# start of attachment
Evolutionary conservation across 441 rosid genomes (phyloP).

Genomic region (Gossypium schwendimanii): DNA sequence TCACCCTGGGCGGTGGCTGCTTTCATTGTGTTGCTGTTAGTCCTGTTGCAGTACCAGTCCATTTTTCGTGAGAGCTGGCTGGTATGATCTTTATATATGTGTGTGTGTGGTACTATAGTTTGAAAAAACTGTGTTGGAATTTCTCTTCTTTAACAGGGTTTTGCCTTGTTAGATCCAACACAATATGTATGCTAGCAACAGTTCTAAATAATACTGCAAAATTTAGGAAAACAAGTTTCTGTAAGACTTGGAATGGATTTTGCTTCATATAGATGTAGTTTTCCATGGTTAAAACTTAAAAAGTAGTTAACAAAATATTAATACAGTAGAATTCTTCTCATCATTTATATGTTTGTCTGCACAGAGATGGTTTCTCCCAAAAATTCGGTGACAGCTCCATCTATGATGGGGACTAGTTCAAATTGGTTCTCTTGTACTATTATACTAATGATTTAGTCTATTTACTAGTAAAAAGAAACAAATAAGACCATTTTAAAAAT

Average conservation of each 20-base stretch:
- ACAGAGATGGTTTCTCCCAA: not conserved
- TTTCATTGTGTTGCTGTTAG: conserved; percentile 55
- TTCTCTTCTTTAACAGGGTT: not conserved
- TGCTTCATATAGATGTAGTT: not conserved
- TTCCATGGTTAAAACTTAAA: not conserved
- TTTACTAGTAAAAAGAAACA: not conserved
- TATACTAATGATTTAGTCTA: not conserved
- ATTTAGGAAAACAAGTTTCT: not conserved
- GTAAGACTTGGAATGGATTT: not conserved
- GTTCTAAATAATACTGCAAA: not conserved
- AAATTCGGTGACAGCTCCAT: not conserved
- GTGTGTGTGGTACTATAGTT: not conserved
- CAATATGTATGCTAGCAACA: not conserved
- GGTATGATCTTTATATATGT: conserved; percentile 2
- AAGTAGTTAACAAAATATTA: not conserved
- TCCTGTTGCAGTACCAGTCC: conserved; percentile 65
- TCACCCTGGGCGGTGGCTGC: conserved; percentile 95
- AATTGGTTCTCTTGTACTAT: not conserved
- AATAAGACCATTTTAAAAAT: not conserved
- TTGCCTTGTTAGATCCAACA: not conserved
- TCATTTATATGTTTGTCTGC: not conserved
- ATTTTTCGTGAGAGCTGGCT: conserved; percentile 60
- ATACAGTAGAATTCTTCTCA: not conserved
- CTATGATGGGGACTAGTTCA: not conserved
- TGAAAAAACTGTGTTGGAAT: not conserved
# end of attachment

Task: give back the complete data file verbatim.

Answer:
Evolutionary conservation across 441 rosid genomes (phyloP).

Genomic region (Gossypium schwendimanii): DNA sequence TCACCCTGGGCGGTGGCTGCTTTCATTGTGTTGCTGTTAGTCCTGTTGCAGTACCAGTCCATTTTTCGTGAGAGCTGGCTGGTATGATCTTTATATATGTGTGTGTGTGGTACTATAGTTTGAAAAAACTGTGTTGGAATTTCTCTTCTTTAACAGGGTTTTGCCTTGTTAGATCCAACACAATATGTATGCTAGCAACAGTTCTAAATAATACTGCAAAATTTAGGAAAACAAGTTTCTGTAAGACTTGGAATGGATTTTGCTTCATATAGATGTAGTTTTCCATGGTTAAAACTTAAAAAGTAGTTAACAAAATATTAATACAGTAGAATTCTTCTCATCATTTATATGTTTGTCTGCACAGAGATGGTTTCTCCCAAAAATTCGGTGACAGCTCCATCTATGATGGGGACTAGTTCAAATTGGTTCTCTTGTACTATTATACTAATGATTTAGTCTATTTACTAGTAAAAAGAAACAAATAAGACCATTTTAAAAAT

Average conservation of each 20-base stretch:
- ACAGAGATGGTTTCTCCCAA: not conserved
- TTTCATTGTGTTGCTGTTAG: conserved; percentile 55
- TTCTCTTCTTTAACAGGGTT: not conserved
- TGCTTCATATAGATGTAGTT: not conserved
- TTCCATGGTTAAAACTTAAA: not conserved
- TTTACTAGTAAAAAGAAACA: not conserved
- TATACTAATGATTTAGTCTA: not conserved
- ATTTAGGAAAACAAGTTTCT: not conserved
- GTAAGACTTGGAATGGATTT: not conserved
- GTTCTAAATAATACTGCAAA: not conserved
- AAATTCGGTGACAGCTCCAT: not conserved
- GTGTGTGTGGTACTATAGTT: not conserved
- CAATATGTATGCTAGCAACA: not conserved
- GGTATGATCTTTATATATGT: conserved; percentile 2
- AAGTAGTTAACAAAATATTA: not conserved
- TCCTGTTGCAGTACCAGTCC: conserved; percentile 65
- TCACCCTGGGCGGTGGCTGC: conserved; percentile 95
- AATTGGTTCTCTTGTACTAT: not conserved
- AATAAGACCATTTTAAAAAT: not conserved
- TTGCCTTGTTAGATCCAACA: not conserved
- TCATTTATATGTTTGTCTGC: not conserved
- ATTTTTCGTGAGAGCTGGCT: conserved; percentile 60
- ATACAGTAGAATTCTTCTCA: not conserved
- CTATGATGGGGACTAGTTCA: not conserved
- TGAAAAAACTGTGTTGGAAT: not conserved